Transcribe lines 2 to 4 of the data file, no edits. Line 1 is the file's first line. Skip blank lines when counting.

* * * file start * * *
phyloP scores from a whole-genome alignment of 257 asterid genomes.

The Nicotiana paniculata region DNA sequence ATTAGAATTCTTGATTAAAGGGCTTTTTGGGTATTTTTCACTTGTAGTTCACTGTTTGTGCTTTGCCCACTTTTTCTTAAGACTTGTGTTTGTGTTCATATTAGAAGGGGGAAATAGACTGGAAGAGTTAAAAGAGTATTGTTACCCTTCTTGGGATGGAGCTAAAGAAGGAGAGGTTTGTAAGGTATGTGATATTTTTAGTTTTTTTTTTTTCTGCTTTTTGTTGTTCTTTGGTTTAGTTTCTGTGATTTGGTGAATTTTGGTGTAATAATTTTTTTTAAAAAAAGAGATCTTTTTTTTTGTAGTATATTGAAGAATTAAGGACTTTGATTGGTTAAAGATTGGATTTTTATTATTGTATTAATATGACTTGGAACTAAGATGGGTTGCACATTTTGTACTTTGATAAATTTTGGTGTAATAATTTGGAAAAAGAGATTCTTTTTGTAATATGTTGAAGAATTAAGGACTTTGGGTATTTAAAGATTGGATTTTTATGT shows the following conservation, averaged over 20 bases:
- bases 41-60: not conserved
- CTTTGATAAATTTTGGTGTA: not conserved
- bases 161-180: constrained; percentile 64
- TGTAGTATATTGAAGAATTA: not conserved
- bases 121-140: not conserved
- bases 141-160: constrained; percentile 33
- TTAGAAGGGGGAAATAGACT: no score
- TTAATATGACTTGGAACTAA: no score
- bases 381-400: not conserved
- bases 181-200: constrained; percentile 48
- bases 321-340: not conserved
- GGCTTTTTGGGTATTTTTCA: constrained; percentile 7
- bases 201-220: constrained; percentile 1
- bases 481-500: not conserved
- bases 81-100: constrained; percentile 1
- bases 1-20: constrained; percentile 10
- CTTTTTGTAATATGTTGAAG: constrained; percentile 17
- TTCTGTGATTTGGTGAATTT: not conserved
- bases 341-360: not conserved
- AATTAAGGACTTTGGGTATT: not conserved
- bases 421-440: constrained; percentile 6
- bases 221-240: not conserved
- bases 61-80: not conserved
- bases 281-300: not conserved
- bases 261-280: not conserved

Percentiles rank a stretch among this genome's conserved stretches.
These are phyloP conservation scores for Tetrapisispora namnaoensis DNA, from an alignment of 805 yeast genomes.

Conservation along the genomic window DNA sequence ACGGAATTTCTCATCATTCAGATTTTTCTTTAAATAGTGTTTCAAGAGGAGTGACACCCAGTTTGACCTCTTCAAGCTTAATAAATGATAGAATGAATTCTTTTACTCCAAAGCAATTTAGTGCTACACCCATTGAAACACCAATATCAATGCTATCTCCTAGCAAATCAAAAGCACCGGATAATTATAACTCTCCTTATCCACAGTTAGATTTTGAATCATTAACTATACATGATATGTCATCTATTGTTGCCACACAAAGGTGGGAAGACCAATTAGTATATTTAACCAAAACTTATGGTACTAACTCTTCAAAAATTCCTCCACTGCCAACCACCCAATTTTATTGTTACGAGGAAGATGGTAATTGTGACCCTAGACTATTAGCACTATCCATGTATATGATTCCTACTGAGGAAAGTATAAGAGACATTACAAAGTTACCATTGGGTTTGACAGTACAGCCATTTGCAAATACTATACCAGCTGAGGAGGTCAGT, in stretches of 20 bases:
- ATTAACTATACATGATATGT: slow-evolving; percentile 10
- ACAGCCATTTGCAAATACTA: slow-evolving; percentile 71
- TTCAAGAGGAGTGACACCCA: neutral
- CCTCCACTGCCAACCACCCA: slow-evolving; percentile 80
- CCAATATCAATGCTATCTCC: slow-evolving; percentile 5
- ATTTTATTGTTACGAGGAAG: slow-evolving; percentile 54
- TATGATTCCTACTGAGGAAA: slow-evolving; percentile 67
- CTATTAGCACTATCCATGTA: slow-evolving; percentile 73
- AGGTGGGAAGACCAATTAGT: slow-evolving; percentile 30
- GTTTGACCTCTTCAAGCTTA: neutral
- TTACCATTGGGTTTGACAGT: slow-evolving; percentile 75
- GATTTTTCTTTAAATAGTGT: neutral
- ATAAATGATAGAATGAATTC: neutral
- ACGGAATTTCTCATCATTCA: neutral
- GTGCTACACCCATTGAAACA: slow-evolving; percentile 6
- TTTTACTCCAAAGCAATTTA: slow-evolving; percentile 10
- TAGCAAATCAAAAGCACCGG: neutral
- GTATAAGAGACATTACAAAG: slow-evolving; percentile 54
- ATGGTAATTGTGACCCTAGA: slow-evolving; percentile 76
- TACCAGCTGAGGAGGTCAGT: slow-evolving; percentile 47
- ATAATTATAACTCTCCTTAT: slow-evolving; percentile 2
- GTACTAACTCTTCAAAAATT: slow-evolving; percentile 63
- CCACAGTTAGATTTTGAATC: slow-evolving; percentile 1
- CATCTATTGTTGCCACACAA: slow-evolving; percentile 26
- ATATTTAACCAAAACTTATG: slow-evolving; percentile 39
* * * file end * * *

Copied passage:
The Nicotiana paniculata region DNA sequence ATTAGAATTCTTGATTAAAGGGCTTTTTGGGTATTTTTCACTTGTAGTTCACTGTTTGTGCTTTGCCCACTTTTTCTTAAGACTTGTGTTTGTGTTCATATTAGAAGGGGGAAATAGACTGGAAGAGTTAAAAGAGTATTGTTACCCTTCTTGGGATGGAGCTAAAGAAGGAGAGGTTTGTAAGGTATGTGATATTTTTAGTTTTTTTTTTTTCTGCTTTTTGTTGTTCTTTGGTTTAGTTTCTGTGATTTGGTGAATTTTGGTGTAATAATTTTTTTTAAAAAAAGAGATCTTTTTTTTTGTAGTATATTGAAGAATTAAGGACTTTGATTGGTTAAAGATTGGATTTTTATTATTGTATTAATATGACTTGGAACTAAGATGGGTTGCACATTTTGTACTTTGATAAATTTTGGTGTAATAATTTGGAAAAAGAGATTCTTTTTGTAATATGTTGAAGAATTAAGGACTTTGGGTATTTAAAGATTGGATTTTTATGT shows the following conservation, averaged over 20 bases:
- bases 41-60: not conserved
- CTTTGATAAATTTTGGTGTA: not conserved